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FE community will benefit from British Library’s “groundbreaking” new online resource<

A free online resource will offer students, researchers and academics access to thousands of hours of rare and historic sound recordings.

The British Library yesterday launched the new Archival Sound Recordings (ASR) in partnership with the Joint Information Systems Committee (JISC).

JISC has helped fund the £1m project, which is part of a £10m programme promoting the digitisation of content such as sound, moving pictures and journals for the Further and Higher Education communities in the UK.

Sir Ron Cooke, Chairman of JISC, said: “The scale and scope of this archive is ambitious, groundbreaking and truly exciting. Not only will it be an important resource to a wide range of disciplines and subject areas but also, we believe, a landmark for the use of sound recordings in education and research”.

Highlights of the archive, which is accessible to any web user, include unique recordings of East and South African music and cultural activities; the story of six decades of jazz in the UK, as told by musicians, promoters and label owners, and a comprehensive archive of performances of Beethoven string quartets.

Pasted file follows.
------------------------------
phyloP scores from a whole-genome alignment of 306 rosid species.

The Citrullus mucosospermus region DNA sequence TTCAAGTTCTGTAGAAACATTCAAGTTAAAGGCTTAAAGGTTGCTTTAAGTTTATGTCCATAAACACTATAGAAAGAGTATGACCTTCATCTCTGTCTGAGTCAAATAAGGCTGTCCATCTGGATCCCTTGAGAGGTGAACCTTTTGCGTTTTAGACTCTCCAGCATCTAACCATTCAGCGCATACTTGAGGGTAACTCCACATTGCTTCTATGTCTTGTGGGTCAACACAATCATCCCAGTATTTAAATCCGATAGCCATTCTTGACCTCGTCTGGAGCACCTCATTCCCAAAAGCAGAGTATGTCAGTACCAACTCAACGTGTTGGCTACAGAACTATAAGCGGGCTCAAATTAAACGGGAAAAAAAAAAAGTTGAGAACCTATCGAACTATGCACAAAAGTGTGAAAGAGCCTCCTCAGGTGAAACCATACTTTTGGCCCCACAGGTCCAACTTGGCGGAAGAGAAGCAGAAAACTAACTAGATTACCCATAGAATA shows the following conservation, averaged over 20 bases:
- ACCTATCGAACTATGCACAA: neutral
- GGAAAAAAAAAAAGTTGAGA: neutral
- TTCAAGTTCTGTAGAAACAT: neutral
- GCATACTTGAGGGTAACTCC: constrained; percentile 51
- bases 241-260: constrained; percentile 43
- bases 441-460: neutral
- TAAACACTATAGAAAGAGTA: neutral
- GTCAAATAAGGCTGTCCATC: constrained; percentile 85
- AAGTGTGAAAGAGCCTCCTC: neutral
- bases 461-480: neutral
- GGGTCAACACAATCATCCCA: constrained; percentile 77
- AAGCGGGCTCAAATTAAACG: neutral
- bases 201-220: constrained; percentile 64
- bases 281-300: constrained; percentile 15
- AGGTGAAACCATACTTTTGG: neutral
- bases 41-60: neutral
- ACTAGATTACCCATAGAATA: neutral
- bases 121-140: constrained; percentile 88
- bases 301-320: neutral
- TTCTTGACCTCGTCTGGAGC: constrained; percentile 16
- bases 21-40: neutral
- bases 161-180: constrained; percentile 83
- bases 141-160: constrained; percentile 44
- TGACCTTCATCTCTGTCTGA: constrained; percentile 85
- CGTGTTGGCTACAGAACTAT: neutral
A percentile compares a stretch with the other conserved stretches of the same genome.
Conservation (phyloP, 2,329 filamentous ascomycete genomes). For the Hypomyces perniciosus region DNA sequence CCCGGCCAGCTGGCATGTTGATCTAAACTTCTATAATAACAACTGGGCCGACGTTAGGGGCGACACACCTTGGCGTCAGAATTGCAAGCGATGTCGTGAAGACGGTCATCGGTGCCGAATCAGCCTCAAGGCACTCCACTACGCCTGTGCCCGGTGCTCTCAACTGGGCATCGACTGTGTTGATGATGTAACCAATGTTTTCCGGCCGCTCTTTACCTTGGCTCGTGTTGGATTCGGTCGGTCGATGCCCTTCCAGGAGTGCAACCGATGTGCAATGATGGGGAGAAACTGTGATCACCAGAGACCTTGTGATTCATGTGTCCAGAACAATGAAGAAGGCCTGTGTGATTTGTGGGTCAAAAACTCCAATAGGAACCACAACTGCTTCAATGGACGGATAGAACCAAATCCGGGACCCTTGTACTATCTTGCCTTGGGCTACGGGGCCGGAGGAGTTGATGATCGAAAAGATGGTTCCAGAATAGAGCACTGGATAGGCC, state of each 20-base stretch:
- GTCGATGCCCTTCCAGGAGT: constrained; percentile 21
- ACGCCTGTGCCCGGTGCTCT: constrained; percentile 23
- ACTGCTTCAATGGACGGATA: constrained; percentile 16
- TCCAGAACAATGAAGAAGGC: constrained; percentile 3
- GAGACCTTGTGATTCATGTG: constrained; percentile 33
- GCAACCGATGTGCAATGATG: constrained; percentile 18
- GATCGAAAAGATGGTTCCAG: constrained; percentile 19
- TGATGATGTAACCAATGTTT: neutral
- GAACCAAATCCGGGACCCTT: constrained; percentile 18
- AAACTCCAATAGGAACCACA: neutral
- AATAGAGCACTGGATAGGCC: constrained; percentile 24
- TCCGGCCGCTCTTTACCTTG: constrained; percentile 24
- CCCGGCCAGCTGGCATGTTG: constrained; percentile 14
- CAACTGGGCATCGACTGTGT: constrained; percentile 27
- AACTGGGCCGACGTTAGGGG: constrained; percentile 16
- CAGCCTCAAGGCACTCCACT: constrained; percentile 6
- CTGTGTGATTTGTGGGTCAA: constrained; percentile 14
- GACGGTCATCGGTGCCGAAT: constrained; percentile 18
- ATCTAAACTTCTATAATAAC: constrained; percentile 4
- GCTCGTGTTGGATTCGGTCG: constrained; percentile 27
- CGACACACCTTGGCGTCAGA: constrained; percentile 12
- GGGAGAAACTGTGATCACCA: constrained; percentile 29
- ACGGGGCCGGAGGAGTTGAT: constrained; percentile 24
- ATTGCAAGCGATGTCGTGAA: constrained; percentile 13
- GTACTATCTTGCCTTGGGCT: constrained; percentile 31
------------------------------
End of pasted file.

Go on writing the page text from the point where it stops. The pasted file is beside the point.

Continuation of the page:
The website’s interface is designed to facilitate retrieval and playback of the recordings, although access to the audio content is limited to password-holders of the UK HE and FE communities.

“This was a particularly challenging and complex project,” said Michel Merten, Director of Mammon Audio Archiving Services, who carried out the digitisation work for ASR. “We worked with some very delicate collections, ranging from African field recordings on fragile magnetic tapes to Beethoven String quartets on early 78rpm discs”.

“To handle a project of this scale, we developed innovative new techniques with the British Library, enabling us to preserve these important cultural records for future generations”, he added.

Annabel Hardy.

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